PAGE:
This pain referral to the spine will often activate satellite trigger points in the thoracic multifidi muscles (see below).

 
 
 
 

The Pectoralis Major Trigger Points that Cause Mid-back Pain 

The Pectoralis Major muscle group is the large, flat muscles found in the upper chest region. The muscle has four overlapping sections that attach to the ribs, collarbone, chest bone, and upper arm bone at the shoulder.

 

This muscle group contracts as you push with your arms in front of you (e.i. the bench press) and when you rotate your arms inward towards your trunk. The Pectoralis Major can contain up to five different trigger points that refer pain in the chest, shoulder, and breast regions.

 

Additionally, pain or numbness may radiate down the inside of the arm and into the fingers. Trigger points in this muscle group tend to activate trigger points in the upper back muscles that produce pain between the shoulder blades.

Pectoralis Major Trigger Point Symptoms

Patients with active pectoralis major trigger points will present with chest pain, front shoulder pain, and pain traveling down the inside of the arm to the elbow. If this referred pain occurs on the person’s left side, it can be confusingly similar to cardiac pain. Important Note: If you have chest pain please see a cardiologist to rule out cardiac involvement before investigating trigger points as the source.

 

The pain from the pectoralis major trigger points initially will occur on one side of the chest but will spread to the trigger points on the other side as it intensifies. 

 

In woman, pain in the breast and nipple sensitivity will often occur with these trigger points. The breast may also be enlarged because the tension in this muscle can impair normal lymphatic drainage.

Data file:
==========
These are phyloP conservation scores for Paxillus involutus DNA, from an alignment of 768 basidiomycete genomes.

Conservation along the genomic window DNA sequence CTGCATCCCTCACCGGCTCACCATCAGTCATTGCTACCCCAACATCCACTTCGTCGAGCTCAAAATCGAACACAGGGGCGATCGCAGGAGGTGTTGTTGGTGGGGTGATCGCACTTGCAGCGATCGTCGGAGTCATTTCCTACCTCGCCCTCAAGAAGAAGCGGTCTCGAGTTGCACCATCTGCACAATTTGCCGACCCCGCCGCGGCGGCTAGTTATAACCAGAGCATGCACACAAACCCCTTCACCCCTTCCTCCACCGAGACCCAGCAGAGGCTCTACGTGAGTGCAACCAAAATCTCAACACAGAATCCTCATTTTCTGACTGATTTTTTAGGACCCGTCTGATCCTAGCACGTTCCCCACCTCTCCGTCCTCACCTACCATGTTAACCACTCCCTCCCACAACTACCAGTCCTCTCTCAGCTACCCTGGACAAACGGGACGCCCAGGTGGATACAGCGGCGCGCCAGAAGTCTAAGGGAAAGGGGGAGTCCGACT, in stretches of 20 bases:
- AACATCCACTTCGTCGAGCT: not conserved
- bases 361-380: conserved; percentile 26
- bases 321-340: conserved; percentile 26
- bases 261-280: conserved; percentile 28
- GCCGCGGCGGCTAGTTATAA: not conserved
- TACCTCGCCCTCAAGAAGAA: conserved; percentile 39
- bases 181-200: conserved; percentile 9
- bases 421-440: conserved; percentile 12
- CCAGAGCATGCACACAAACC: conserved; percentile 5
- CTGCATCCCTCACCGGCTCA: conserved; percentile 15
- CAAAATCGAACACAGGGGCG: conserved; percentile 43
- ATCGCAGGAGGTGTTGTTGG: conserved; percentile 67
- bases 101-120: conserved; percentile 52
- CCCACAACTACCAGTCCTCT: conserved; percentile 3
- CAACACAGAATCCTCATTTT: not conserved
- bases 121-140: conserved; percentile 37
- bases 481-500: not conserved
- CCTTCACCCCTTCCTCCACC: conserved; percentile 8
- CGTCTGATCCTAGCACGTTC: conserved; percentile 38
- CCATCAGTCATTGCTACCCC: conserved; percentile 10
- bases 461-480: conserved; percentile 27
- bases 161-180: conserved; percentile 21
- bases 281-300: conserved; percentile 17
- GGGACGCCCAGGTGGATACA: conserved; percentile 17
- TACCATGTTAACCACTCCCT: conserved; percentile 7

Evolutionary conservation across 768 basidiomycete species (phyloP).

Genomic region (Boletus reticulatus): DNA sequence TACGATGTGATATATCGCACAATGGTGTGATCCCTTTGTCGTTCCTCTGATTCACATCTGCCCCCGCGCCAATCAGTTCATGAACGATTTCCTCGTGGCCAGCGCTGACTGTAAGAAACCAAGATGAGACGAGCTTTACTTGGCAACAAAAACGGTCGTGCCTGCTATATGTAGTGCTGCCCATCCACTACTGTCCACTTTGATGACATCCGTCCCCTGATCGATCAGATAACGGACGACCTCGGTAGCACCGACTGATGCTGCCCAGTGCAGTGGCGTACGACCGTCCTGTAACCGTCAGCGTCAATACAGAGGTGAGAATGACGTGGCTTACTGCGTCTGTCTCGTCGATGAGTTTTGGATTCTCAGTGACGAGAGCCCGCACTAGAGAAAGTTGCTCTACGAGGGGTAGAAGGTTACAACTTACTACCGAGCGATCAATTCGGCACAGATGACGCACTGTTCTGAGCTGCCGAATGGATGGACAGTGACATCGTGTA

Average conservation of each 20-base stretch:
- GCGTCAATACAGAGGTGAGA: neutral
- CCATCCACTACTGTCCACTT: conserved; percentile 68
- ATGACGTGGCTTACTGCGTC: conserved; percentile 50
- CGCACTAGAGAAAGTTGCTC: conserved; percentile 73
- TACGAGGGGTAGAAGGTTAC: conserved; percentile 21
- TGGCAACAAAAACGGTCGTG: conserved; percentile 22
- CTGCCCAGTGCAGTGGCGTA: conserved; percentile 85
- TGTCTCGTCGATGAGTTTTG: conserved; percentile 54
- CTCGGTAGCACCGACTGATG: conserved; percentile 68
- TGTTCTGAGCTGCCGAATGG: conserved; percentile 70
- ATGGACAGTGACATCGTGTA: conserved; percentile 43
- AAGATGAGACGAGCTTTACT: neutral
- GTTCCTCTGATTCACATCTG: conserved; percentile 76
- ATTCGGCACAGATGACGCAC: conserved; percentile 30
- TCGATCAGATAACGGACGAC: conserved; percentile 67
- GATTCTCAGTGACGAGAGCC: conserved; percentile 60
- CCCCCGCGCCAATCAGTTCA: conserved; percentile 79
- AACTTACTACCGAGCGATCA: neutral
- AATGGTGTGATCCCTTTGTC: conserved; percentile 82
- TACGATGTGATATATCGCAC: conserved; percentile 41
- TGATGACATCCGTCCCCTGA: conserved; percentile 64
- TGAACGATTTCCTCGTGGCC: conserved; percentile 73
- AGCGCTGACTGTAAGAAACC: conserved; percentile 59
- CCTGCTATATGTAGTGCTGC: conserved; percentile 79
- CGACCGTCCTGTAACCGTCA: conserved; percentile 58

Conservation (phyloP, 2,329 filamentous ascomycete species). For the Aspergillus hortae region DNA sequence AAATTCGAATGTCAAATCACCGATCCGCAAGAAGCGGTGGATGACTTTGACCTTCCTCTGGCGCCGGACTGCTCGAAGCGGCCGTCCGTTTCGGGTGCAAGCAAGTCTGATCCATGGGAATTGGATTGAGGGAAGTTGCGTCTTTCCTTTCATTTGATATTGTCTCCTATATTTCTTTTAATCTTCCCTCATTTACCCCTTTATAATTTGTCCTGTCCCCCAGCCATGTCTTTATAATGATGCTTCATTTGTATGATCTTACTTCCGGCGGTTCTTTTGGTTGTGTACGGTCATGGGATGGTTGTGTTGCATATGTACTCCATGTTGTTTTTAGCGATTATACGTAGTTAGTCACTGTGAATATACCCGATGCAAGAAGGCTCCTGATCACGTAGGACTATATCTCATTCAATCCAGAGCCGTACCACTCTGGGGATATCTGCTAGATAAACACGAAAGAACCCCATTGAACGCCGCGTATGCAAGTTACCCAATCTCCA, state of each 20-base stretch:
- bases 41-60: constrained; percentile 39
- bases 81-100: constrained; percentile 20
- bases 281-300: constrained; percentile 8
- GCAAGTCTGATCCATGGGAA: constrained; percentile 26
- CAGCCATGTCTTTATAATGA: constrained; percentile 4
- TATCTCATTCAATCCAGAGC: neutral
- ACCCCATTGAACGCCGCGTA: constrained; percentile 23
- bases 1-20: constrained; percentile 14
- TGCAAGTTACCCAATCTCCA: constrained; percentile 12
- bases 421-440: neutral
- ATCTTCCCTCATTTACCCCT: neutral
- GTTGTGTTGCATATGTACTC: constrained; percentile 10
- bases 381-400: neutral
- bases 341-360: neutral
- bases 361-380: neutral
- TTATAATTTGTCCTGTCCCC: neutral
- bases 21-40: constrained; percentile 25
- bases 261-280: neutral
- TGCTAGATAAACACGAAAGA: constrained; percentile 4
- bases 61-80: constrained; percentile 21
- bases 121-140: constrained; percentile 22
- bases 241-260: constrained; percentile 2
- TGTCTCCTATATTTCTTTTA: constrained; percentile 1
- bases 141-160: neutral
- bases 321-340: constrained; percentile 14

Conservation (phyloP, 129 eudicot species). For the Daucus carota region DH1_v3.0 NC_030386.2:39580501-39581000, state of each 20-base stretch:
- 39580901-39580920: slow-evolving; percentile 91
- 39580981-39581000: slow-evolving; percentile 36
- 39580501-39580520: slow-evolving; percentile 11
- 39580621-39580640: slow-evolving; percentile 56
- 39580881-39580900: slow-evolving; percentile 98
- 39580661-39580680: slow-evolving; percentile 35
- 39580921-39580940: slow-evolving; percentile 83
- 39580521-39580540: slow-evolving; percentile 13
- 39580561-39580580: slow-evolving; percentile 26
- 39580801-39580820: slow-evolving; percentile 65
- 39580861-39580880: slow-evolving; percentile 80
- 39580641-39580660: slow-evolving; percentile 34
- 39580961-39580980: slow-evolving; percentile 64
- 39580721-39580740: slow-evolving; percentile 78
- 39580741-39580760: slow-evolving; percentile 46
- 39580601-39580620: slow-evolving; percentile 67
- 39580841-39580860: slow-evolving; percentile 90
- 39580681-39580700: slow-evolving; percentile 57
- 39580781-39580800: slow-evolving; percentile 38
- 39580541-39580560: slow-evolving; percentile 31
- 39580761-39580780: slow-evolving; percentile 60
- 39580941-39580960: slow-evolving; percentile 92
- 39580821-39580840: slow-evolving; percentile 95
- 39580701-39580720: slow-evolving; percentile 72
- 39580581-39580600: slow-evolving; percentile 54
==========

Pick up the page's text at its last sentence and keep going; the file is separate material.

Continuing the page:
A simultaneous pain in the mid-back, between the shoulder blades, frequently occurs with these trigger points. Sometimes this back pain component is the only symptom from these trigger points.

In most patients, the pain from the pectoralis major trigger points is only experienced with movement of the arms and is absent or minimized at rest.

 

Secondary Trigger Points that Cause Mid-back Pain

Trigger points in two other muscle groups can contribute to mid-back complaints. Watch the videos for more information on these trigger points.

 

The first is the Scalene trigger points which create a plethora of symptoms in the upper body including chest pain, mid and upper back pain, radiating arm pain, and wrist and hand pain. A pretty common trigger point in the anterior branch of the scalene muscle group is responsible for the pain between the shoulder blades referral.

The second is the Thoracic Multifidi trigger points. These are very small muscles that attach between the vertebrae of the spine. These trigger points are often activated by the referred pain from other trigger points, such as the middle trapezius. They refer pain and tenderness to the spine itself.

 

Related Instructional Videos from Dr. Perry

While the videos below were created to teach therapists how to locate and release these trigger points, many non-professionals have used them to learn these techniques successfully.

If you have a partner, a little time, you can use these videos to learn how to treat your own trigger points.

Related Articles from Dr. Perry